You knew and the Pentagon knew that ballistic missiles were a threat. Should there be? Should there have been stronger bunkers, stronger facilities designed for that intense blast wave rather than facilities designed just for rockets and mortars? Is is should somebody have thought about having stronger defenses since you didn't have Patriot missiles? And can I ask you, you've both mentioned helmets. When helmets be stronger, helmets have made a difference against a ballistic missile blast wave. I'm on the helmets as a general comment about mitigating TBI writ large.
Again, not look at a theater ballistic missile that were fired. These were a thousand two thousand pound munitions. These things have bursting radius as a 50 to 100 feet in. That's just the shrapnel in the actual blast. These are very, very significant serious weapons. And and in turn, you know, if you're within a certain range of that thing, there's no helmet or anything else that's going to that's gonna save you. But I would argue that the defenses did work in that.
No one was killed and there were no loss of life or limb. That's significant. So there were people within range of these things. You saw the impact. I think you saw the impact points of impact of these missiles. They were in areas. And I'd still my contention even today that the intent was not only to destroy facilities and equipment, but also to kill people. And the fact that no one was killed or no one lost limbs, I think that is significant speaks, I think, volumes to early warning systems, also to S.O.P.
And scatter plants and also to the defensive preparations that were done. Could there be improvements? Absolutely. Yes. And we're taking a hard look at all of that to include bringing in ballistic missile defense that Jennifer was talking about.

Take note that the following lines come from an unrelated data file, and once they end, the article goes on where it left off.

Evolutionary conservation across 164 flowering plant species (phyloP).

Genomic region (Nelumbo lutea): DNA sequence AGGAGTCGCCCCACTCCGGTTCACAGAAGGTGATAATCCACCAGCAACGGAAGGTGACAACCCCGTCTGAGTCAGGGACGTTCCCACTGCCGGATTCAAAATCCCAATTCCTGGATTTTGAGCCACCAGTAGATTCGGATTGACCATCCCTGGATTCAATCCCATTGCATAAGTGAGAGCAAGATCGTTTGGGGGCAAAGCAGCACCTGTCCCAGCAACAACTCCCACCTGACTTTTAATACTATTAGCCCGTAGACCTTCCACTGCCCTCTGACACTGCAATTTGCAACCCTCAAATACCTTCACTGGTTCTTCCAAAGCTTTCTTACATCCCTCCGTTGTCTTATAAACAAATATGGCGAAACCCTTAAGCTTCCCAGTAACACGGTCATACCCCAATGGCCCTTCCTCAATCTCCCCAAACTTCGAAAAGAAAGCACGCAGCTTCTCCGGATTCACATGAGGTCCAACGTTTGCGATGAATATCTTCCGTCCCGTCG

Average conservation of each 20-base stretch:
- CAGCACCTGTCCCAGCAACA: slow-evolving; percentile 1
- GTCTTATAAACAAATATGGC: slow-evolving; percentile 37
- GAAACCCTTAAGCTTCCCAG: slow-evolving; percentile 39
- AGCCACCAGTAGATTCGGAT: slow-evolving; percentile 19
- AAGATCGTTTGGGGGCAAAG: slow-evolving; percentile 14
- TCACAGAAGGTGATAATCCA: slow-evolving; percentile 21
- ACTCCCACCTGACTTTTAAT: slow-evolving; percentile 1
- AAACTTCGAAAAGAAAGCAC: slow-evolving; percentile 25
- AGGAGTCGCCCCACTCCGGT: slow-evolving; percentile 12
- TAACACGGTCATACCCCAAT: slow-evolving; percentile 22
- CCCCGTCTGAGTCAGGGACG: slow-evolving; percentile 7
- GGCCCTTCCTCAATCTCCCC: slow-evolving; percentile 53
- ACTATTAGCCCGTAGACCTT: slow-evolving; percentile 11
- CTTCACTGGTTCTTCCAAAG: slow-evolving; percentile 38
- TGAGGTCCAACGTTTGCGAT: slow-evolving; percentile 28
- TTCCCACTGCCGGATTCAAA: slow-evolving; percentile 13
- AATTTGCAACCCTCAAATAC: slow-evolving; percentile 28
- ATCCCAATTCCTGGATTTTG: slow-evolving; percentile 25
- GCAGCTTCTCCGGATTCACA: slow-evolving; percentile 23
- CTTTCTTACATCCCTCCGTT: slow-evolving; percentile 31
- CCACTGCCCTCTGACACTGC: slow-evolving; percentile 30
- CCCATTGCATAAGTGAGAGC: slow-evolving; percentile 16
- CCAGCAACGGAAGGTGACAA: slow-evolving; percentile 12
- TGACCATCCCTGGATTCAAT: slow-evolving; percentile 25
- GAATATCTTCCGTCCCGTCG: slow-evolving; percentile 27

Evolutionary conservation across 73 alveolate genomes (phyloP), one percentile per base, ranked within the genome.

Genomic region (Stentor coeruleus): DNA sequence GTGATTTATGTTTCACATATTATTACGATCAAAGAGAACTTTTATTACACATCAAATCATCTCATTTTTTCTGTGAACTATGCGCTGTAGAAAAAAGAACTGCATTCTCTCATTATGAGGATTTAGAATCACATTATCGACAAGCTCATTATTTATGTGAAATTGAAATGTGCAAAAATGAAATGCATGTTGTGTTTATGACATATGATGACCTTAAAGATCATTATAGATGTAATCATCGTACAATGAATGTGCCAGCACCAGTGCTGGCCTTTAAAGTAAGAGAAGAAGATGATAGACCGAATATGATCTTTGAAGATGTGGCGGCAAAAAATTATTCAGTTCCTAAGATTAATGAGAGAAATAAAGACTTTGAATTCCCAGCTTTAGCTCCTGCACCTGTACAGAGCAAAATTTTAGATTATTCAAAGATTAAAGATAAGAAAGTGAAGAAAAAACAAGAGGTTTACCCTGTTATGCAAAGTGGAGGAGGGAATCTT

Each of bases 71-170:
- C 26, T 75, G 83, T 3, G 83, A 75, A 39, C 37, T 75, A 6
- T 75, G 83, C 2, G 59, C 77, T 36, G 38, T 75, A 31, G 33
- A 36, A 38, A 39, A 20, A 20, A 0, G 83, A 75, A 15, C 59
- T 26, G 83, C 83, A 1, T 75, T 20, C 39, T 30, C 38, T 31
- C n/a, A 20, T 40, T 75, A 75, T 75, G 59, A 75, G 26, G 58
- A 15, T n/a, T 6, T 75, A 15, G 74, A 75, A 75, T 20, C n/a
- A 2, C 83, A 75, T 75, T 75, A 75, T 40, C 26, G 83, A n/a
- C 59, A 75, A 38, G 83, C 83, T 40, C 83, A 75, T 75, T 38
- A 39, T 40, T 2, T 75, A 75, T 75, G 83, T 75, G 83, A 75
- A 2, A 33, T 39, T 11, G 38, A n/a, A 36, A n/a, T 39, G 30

Can you point to if you're able to both besides Patriot, can you talk about any of the other things that look promising to you for additional defenses mitigation against ballistic missile missiles? I actually prefer not to talk about that. Talk about what we plan to do in the future in terms of defense or offense, for that matter, in order to defend against any country's capabilities. So we'll leave the future to the future for no one.
Follow up on that. Are you? Are you looking at any other missile defense or any other kinds of defenses to go into Iraq besides the Patriots and not just against missile threats, but there have been problems with drones, other issues.
There's a wide variety of tactical capabilities that we have that we will employ, that will introduce various things. But based on the commander's request in the enemy situation, to go into any specific capability that we're gonna put into Iraq or any other country prefer to leave that unanswered.
And you've requested of the Iraqi government to train and advise us for more on Iraq to the president, if we need we need a quick one on troop numbers. If you ask you asked your question.
So thanks, Scott. We'll get you.